These are some simple tips for victims and witnesses testifying in court.
*These tips do not constitute legal advice – we always recommend seeking professional legal advice.
21 TIPS FOR WITNESSES
- TELL THE TRUTH
Do not stop to figure out whether your answer will help or hurt the case. Just answer the questions to the best of your memory.
- BEFORE YOU TESTIFY
Try to picture the scene, the objects there, the distances and just what happened, so that you can recall more accurately when you are asked. If you have given a statement about this case and would like to read it over before the trial, ask to see a copy.
- DON’T GUESS
If you don’t know, say so, but don’t speculate if you don’t know the answer.
- LISTEN CAREFULLY TO THE QUESTIONS ASKED OF YOU. Never answer a question you don’t understand. If you don’t understand it, ask the lawyer to repeat the question.
- TAKE YOUR TIME. Give a thoughtful, considered answer.
- ANSWER ONLY THE QUESTIONS THAT IS ASKED YOU, THEN STOP. Don’t volunteer additional information.
- SPEAK LOUDLY AND CLEARLY so everyone can hear you. Don’t not your head “Yes,” or “No.” Make sure everyone can hear your answer. Keep your hands away from your mouth while speaking.
- GIVE YOUR ANSWERS IN YOUR OWN WORDS. Do not attempt to memorize what you are going to say.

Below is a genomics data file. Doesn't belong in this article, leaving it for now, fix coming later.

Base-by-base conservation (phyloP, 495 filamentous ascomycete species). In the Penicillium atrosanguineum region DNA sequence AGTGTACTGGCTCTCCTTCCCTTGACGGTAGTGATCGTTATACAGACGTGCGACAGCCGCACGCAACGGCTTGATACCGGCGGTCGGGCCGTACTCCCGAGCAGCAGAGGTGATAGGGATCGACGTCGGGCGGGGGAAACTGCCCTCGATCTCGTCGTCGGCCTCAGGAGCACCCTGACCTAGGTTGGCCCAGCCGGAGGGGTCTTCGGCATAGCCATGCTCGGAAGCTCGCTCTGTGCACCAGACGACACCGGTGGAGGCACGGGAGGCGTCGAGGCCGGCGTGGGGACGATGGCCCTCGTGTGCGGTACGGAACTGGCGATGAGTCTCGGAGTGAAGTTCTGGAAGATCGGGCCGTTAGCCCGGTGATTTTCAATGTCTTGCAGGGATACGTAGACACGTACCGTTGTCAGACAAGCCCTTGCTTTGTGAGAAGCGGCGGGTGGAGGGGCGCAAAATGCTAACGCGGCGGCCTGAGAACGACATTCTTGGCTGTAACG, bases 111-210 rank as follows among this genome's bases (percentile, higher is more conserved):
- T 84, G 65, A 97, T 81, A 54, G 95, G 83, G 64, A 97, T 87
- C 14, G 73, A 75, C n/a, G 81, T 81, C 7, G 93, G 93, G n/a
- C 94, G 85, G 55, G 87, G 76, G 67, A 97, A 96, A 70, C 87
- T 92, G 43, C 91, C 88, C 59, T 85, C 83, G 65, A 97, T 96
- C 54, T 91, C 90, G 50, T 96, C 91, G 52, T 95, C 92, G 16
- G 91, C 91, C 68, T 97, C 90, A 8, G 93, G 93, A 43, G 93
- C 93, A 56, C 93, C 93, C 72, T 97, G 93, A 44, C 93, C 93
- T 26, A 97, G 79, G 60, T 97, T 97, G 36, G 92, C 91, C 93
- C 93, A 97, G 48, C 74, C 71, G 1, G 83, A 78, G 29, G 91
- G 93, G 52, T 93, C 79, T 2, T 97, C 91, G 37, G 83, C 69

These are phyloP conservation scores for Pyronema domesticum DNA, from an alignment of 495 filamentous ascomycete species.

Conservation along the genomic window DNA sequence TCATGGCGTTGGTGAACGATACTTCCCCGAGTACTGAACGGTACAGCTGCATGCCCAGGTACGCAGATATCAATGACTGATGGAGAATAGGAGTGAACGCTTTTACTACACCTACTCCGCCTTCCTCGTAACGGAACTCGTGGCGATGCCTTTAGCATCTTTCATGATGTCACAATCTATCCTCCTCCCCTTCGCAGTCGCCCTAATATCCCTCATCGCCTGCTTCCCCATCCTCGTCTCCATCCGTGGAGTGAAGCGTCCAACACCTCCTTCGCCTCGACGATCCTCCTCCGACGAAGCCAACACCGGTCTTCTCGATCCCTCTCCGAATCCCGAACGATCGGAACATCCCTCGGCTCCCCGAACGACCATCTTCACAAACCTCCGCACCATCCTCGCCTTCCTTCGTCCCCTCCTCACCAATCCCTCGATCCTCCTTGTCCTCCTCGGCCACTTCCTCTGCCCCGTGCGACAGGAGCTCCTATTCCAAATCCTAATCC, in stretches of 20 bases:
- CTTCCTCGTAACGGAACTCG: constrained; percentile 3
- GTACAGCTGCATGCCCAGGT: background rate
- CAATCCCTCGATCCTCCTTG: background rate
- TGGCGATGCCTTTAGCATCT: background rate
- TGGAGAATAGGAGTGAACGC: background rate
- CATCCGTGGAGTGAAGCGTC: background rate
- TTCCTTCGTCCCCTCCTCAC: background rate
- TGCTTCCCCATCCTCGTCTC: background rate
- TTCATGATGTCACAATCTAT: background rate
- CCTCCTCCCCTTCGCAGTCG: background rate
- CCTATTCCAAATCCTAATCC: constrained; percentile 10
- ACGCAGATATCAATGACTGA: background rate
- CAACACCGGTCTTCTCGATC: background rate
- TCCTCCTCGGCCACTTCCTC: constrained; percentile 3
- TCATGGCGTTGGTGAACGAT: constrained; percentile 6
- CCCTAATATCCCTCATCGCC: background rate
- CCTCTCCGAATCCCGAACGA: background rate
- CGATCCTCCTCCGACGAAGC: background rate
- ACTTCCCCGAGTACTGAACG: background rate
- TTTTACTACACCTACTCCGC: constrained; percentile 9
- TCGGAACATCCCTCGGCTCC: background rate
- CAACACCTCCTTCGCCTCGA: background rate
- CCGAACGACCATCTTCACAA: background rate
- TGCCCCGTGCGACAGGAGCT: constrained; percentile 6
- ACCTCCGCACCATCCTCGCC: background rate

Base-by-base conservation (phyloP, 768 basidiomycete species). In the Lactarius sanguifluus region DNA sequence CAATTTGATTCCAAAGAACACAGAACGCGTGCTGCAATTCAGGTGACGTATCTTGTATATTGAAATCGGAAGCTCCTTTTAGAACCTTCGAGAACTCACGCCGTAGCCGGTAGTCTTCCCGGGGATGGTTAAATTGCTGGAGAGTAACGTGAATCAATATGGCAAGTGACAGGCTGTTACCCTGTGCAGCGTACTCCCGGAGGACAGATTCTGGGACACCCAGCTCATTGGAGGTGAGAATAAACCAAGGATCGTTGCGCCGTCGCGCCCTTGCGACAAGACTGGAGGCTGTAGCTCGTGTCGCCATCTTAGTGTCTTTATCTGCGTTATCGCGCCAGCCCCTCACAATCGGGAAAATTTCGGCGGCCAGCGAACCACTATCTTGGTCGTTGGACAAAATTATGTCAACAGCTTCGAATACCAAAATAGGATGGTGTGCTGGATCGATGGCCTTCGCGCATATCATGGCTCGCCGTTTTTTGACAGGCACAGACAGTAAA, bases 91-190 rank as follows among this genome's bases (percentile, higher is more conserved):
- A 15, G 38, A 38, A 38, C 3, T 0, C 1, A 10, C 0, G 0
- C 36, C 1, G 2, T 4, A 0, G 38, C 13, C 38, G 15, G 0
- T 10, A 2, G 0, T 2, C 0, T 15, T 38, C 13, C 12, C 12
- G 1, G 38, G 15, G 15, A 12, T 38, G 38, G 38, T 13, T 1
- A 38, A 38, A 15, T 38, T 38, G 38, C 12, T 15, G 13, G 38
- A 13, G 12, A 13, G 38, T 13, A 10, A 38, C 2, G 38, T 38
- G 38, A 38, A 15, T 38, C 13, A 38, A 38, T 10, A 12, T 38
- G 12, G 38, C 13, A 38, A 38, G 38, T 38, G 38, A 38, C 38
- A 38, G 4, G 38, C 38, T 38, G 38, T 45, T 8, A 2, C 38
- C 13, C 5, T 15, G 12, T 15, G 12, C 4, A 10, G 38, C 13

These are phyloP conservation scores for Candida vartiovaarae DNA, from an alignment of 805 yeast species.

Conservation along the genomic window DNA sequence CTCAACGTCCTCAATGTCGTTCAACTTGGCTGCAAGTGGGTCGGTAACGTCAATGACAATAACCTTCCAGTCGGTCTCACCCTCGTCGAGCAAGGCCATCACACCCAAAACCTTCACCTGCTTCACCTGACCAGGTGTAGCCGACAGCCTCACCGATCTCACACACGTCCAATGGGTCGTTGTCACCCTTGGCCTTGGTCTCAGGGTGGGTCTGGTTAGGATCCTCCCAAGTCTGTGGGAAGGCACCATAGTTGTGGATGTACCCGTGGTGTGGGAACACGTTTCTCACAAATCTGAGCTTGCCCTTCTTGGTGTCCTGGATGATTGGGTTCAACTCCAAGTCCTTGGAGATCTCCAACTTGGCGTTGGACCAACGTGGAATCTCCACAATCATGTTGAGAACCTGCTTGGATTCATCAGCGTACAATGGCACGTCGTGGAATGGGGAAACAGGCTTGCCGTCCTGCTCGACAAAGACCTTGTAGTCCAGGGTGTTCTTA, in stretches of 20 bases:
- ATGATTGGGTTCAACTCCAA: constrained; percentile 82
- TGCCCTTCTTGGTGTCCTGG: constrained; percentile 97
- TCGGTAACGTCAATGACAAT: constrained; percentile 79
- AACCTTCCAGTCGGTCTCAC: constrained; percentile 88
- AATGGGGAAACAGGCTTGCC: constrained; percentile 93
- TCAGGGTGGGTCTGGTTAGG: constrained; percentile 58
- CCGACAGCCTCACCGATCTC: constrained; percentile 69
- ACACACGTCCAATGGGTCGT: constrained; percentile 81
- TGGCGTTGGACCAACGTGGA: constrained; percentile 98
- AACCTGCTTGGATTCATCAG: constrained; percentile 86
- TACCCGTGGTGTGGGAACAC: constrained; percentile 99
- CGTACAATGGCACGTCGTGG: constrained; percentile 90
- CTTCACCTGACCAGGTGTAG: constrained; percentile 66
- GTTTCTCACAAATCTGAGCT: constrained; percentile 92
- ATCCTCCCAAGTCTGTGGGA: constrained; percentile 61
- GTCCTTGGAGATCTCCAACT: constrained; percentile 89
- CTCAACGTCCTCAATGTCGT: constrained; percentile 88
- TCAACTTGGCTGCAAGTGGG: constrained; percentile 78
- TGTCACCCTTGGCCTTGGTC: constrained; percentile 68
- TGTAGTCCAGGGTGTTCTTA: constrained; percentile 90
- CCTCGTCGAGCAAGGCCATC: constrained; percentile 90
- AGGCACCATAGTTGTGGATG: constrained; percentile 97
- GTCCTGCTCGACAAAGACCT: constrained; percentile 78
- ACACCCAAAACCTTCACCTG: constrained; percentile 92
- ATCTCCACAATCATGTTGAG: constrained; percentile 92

- GIVE A POSITIVE ANSWER IF YOU CAN. Avoid such phrases as, “I think,” I” believe,” or “In my opinion.” The judge and the jury are interested in only the facts. Don’t give them your conclusions or opinions.
- IF A QUESTION CAN’T BE ANSWERED TRUTHFULLY WITH A “YES” OR NO”, ask for the opportunity to explain your answer in greater detail. If your answer is not clear, clarify it immediately.
- IF YOU ANSWER QUESTIONS ABOUT DISTANCES, SPEED OR TIME WITH AN ESTIMATE, make sure you say it is only an estimate.
- ADDRESS MOST OF YOUR ANSWERS TO THE JURY While you are on the stand, speak frankly and openly to the members of the jury, as you would to any friend or neighbor.
- STOP TALKING IMMEDIATELY WHEN THE JUDGE INTERRUPTS YOU, or when an attorney objects to a question.
- DON’T LOOK AT THE ATTORNEY OR THE JUDGE FOR HELP IN ANSWERING A QUESTION, You are on your own. If a question is improper, the opposing attorney will object. If the judge wants you to answer it, do so. Don’t ask the judge for advice.
- BE COURTEOUS. Answer “Yes, Sir.” “No, Sir.” Or “Yes, Ma’am” “No, Ma’am”. Address the Judge as “Your Honor.”
- DO NOT LOSE YOUR TEMPER. Even if the lawyer questioning you seems to be discourteous, don’t let him or her upset you.
- DON’T ARGUE WITH THE LAWYER, who asks a question. Don’t answer a question with a question unless you do not understand the question that is asked.
- IF ASKED WHETHER YOU HAVE TALKED TO A LAWYER, ADMIT IT FREELY. If asked, tell the court to whom you spoke – prosecutors, investigators, police officers, attorneys, etc., and that you were just asked what the facts were. Remember, you are not getting paid for your testimony. You are being reimbursed for the inconvenience and expense that being a witness has caused you.
- DRESS NEATLY. Avoid distracting mannerisms such as chewing gum.
- BE SERIOUS IN THE COURTROOM. Avoid making jokes and wisecracks. A court case is a serious manner.
- TRY NOT TO BE NERVOUS. We hope these tips will help you feel more comfortable about testifying. If you tell the truth, and if you remember that you are just talking to friends and neighbors, you will do just fine.